I caught up with her again outside the Alliance Francaise. By now the new crescent like moon could be seen on the right side of the sky. People however ignored this enchanting enigma and continued as if it was just another street light in town. Many went in to catch a play as Nice and her friends came out. I said a quick Hi to the cast members I knew. Of course ‘quick’ is never quick enough. You have to hug the girls tightly, comment on their appearance in a charming manner and throw in a quick gossip over some event a few nights back with the boys.
I walk with Nice who looks as fresh as she had just woken up even after a grueling rehearsal. I was feeling tired and idle so to avoid feeling guilty about my appearance, I break the Ice by stating under a yawn,
“Nice name,” I try to smile smartly.“ I know right? I honestly have no idea why they called me Nice. I like to assume when they looked into my eyes they saw all the nice things that could happen in one’s life when you let life happen.”
Interesting philosophy, I think to myself. But I remember Nice Githinji as opinionated and always exploring the nature of the world. I’m tempted to invite her back to the restaurant I had tried out but there was nothing really to go back to. After all there is something about the small crescent new moon and talking to this lady whose lips volunteer a smile as quickly as they volunteer to tighten up, I offer her a take away coffee and a muffin as we sit on a metal bench right after the alleyway that connects Alliance Francaise to Koinange Street.
“Tell me about your love for photos and joy of posting on line…?” I ask her as I observe the gradual appearance of tiny stars in the night sky.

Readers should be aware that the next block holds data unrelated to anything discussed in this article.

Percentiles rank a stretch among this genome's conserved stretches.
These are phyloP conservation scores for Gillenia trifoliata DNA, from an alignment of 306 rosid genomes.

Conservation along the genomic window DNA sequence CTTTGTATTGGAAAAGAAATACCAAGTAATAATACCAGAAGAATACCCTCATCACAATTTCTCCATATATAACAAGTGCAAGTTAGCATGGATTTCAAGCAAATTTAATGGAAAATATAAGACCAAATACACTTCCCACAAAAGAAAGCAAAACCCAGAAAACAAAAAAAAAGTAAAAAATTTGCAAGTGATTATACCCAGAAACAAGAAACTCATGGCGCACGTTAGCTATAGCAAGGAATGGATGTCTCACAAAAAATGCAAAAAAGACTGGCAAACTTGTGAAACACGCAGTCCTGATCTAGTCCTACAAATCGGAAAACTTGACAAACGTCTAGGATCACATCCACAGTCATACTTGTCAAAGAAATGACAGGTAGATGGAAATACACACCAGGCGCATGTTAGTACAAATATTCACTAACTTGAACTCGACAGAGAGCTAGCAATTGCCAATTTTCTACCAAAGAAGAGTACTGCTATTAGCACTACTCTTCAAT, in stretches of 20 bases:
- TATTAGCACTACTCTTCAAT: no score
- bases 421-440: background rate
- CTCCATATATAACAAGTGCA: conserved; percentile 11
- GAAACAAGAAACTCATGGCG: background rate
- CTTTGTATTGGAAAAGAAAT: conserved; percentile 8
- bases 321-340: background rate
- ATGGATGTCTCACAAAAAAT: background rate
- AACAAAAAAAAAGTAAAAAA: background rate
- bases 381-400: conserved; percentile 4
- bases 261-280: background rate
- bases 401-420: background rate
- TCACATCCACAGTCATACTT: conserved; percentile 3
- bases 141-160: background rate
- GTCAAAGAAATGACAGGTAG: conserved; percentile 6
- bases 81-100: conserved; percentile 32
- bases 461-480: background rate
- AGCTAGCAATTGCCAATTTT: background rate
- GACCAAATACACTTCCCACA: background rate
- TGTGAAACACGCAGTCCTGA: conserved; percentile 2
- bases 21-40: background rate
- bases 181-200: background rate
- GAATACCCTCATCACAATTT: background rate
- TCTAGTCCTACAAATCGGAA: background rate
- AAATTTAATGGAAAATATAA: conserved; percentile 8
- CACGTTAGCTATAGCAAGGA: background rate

“Oh my word! I love photos. I love taking them. The posting part is not always so much fun because I’m not exactly active on social media like whatsapp. I’m more of an observer unless something makes me feel ‘sum typa way.’ That said I like posting pictures when I want to. I have moments when I feel I have to because my work demands it and I still don’t do a very good job at it. I sell reality better than fiction. Social media is all about fiction.”
She notices that the stars jitterbugging above us take me and she watches as well. Her light skin and short curly hair glow in the streetlight. I look into the diamond pearl -shaped eyes and reckon she is nostalgic.
“Life is funny and interesting,” she exclaims matter of factly.
“A short while back, Planets Theatre performed at my high school and one of the actors was an alumni. I asked him how to get into professional theatre. He gave me his producer’s number, which I called soon after and by the next year I was on stage. At 18 I was doing travelling theatre and progressed to public shows three years after that (travelling theatre is so addictive!). A year or so later I auditioned for Better Days and the rest is history. Acting and I have had a very long, lustful affair.”
It’s amazing how she is able to sum up her preliminary acting experience in such a short statement. The truth is, Nice was immediately identified as a rising star in these travelling theatre groups. Even through the many ups and downs that are well known to this “ set-book” world, she overcame them and soon became a favorite with professional film and theatre producers and obviously has become a favorite house hold name in Kenyan theatre and film. She is the only actor who has a ‘celebrity’ effect on my siblings!